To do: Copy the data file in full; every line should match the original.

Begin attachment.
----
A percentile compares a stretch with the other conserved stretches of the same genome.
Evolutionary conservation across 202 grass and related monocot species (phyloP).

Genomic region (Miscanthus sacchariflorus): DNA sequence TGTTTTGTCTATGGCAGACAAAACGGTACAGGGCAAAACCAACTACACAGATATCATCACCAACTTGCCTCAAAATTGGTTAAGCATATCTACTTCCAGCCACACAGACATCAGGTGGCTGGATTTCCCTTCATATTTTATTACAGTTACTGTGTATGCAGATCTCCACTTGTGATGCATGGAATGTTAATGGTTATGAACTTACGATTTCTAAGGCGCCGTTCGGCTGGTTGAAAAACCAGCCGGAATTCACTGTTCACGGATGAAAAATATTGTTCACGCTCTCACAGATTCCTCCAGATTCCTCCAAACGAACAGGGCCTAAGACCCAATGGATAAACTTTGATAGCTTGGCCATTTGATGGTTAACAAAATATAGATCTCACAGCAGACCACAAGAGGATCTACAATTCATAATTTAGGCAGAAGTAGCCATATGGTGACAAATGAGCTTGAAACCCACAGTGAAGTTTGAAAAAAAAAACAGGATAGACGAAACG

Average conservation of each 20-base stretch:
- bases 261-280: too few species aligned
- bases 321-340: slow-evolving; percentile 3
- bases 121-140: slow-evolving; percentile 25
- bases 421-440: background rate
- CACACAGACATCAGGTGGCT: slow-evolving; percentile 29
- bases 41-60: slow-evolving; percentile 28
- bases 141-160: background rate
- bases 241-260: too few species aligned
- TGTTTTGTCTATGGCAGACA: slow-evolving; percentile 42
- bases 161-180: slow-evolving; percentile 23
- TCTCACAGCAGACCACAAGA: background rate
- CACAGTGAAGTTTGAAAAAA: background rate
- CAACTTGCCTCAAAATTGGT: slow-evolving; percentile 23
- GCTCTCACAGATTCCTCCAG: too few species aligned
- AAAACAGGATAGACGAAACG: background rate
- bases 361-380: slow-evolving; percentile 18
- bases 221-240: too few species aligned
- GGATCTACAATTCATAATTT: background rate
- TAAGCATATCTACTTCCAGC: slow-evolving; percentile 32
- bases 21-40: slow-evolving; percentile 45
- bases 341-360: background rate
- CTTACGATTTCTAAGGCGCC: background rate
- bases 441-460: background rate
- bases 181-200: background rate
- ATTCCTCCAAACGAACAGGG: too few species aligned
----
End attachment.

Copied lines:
A percentile compares a stretch with the other conserved stretches of the same genome.
Evolutionary conservation across 202 grass and related monocot species (phyloP).

Genomic region (Miscanthus sacchariflorus): DNA sequence TGTTTTGTCTATGGCAGACAAAACGGTACAGGGCAAAACCAACTACACAGATATCATCACCAACTTGCCTCAAAATTGGTTAAGCATATCTACTTCCAGCCACACAGACATCAGGTGGCTGGATTTCCCTTCATATTTTATTACAGTTACTGTGTATGCAGATCTCCACTTGTGATGCATGGAATGTTAATGGTTATGAACTTACGATTTCTAAGGCGCCGTTCGGCTGGTTGAAAAACCAGCCGGAATTCACTGTTCACGGATGAAAAATATTGTTCACGCTCTCACAGATTCCTCCAGATTCCTCCAAACGAACAGGGCCTAAGACCCAATGGATAAACTTTGATAGCTTGGCCATTTGATGGTTAACAAAATATAGATCTCACAGCAGACCACAAGAGGATCTACAATTCATAATTTAGGCAGAAGTAGCCATATGGTGACAAATGAGCTTGAAACCCACAGTGAAGTTTGAAAAAAAAAACAGGATAGACGAAACG

Average conservation of each 20-base stretch:
- bases 261-280: too few species aligned
- bases 321-340: slow-evolving; percentile 3
- bases 121-140: slow-evolving; percentile 25
- bases 421-440: background rate
- CACACAGACATCAGGTGGCT: slow-evolving; percentile 29
- bases 41-60: slow-evolving; percentile 28
- bases 141-160: background rate
- bases 241-260: too few species aligned
- TGTTTTGTCTATGGCAGACA: slow-evolving; percentile 42
- bases 161-180: slow-evolving; percentile 23
- TCTCACAGCAGACCACAAGA: background rate
- CACAGTGAAGTTTGAAAAAA: background rate
- CAACTTGCCTCAAAATTGGT: slow-evolving; percentile 23
- GCTCTCACAGATTCCTCCAG: too few species aligned
- AAAACAGGATAGACGAAACG: background rate
- bases 361-380: slow-evolving; percentile 18
- bases 221-240: too few species aligned
- GGATCTACAATTCATAATTT: background rate
- TAAGCATATCTACTTCCAGC: slow-evolving; percentile 32
- bases 21-40: slow-evolving; percentile 45
- bases 341-360: background rate
- CTTACGATTTCTAAGGCGCC: background rate
- bases 441-460: background rate
- bases 181-200: background rate
- ATTCCTCCAAACGAACAGGG: too few species aligned